But Norman, who co-owns six central London restaurants including Polpo and Spuntino, strongly cautions prospective owners against trying to imitate these kind of shock tactics. They won't be appreciated by the overwhelming majority of customers, he says.
"If it's part of the deal, it's legitimate, it's a form of entertainment," he says. "But if you are not expecting it and you walk in and you're abused, it's horrible. Just the wrong comment from a waiter can completely ruin the whole experience."
If market forces are any guide, the rarity of places like Wong Kei suggests rudeness in restaurants is very much a minority preference. Television audiences might enjoy watching chefs like Gordon Ramsay display their fearsome reputations in their kitchens, but there seems little enthusiasm among diners for being on the receiving end.
Even the authorities in Paris, whose reputation for culinary excellence was once impervious to an equally widespread renown for rude waiting staff, launched a guide to being nicer to overseas visitors after a 10% fall in tourism.
The demand for explicitly obnoxious service can be found in the United States, where the custom of tipping has made have-a-nice-day culture otherwise ubiquitous.
At your service
Basil: Are you dining here tonight, here in this unfashionable dump?
Mr Johnson: I wasn't planning to.
Basil: No, not really your scene is it?
Mr Johnson: I thought I'd try somewhere in town. Anywhere you recommend?
Basil: Well, what sort of food were you thinking of... fruit or...?
Mr Johnson: Anywhere they do French food?
Basil: Yes, France I believe. They seem to like it there, and the swim would certainly sharpen your appetite. You'd better hurry, the tide leaves in six minutes.
The bar chain Dick's Last Resort, whose USP is its "outrageous, surly" bartenders, boasts branches in 15 cities. Likewise, The Wieners Circle hot dog stand in Chicago and Sam Wo's Chinese restaurant in San Francisco - both of which encourage their employees to be as obnoxious as possible - feature prominently in tourist guides.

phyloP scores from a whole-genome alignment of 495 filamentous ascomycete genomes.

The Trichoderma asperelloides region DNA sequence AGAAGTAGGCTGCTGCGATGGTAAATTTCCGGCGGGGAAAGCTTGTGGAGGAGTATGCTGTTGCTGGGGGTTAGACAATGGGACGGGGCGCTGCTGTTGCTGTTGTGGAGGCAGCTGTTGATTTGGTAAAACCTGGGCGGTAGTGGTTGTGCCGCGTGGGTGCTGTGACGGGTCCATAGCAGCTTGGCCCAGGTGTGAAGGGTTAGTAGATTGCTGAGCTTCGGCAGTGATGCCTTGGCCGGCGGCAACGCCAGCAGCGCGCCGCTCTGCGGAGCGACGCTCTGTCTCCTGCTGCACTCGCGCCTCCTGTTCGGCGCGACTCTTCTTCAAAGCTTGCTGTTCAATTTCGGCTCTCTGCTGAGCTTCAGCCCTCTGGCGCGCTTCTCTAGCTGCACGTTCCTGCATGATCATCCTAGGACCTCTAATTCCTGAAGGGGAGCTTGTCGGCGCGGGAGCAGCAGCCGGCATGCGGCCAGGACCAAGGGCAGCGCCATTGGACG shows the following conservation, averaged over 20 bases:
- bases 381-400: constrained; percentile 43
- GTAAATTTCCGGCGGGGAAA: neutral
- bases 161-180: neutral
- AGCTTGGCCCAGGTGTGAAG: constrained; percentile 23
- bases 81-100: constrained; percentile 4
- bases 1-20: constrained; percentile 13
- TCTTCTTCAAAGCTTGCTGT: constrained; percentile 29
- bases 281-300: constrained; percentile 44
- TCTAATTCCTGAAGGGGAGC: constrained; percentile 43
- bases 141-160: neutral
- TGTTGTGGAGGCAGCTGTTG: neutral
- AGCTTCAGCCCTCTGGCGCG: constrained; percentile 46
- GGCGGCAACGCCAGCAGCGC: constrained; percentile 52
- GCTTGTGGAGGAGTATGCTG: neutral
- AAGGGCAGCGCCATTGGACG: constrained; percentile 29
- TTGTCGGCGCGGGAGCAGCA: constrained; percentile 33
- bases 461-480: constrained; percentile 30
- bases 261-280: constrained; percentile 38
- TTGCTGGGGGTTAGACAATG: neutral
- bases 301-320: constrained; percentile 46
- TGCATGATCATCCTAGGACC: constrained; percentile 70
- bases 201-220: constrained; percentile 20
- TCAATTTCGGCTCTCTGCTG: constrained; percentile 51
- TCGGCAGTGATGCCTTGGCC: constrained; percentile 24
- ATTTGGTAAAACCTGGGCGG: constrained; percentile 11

For waiting staff, the appeal of working in such a place - and not having to grit their teeth when customers are being troublesome - is more obvious.
But for some, encouraging patrons to act more politely might be preferable to confronting those who misbehave. One cafe in Nice, France, introduced an incentive scheme whereby customers were charged less if they said "hello" and "thank you" while ordering a coffee.
Even Sunday Times food critic AA Gill, known for his acidic reviews, believes rudeness has no place at the dining table. The rise of more informal eateries at the expense of grand, intimidating establishments is evidence that most customers want to feel relaxed when they go out for a meal.
"The point of a restaurant is to make someone else feel better," he says. "All that wine waiter, sniff-my-cork stuff was seen by people as a way of making them feel small. Everything about a restaurant should make you feel grand."
Such appears to be Wong Kei's logic in attempting to ditch its forthright reputation.
But in case British diners find themselves hankering after a dose of old-fashioned vitriol, McDowell says media coverage of the policy change has inspired her to keep open the option of a U-turn.
"I saw a lot of newspapers, they were saying: 'Keep the rudeness.' Others were saying: 'Don't keep the rudeness, we want polite service' - it all depends how it goes from here."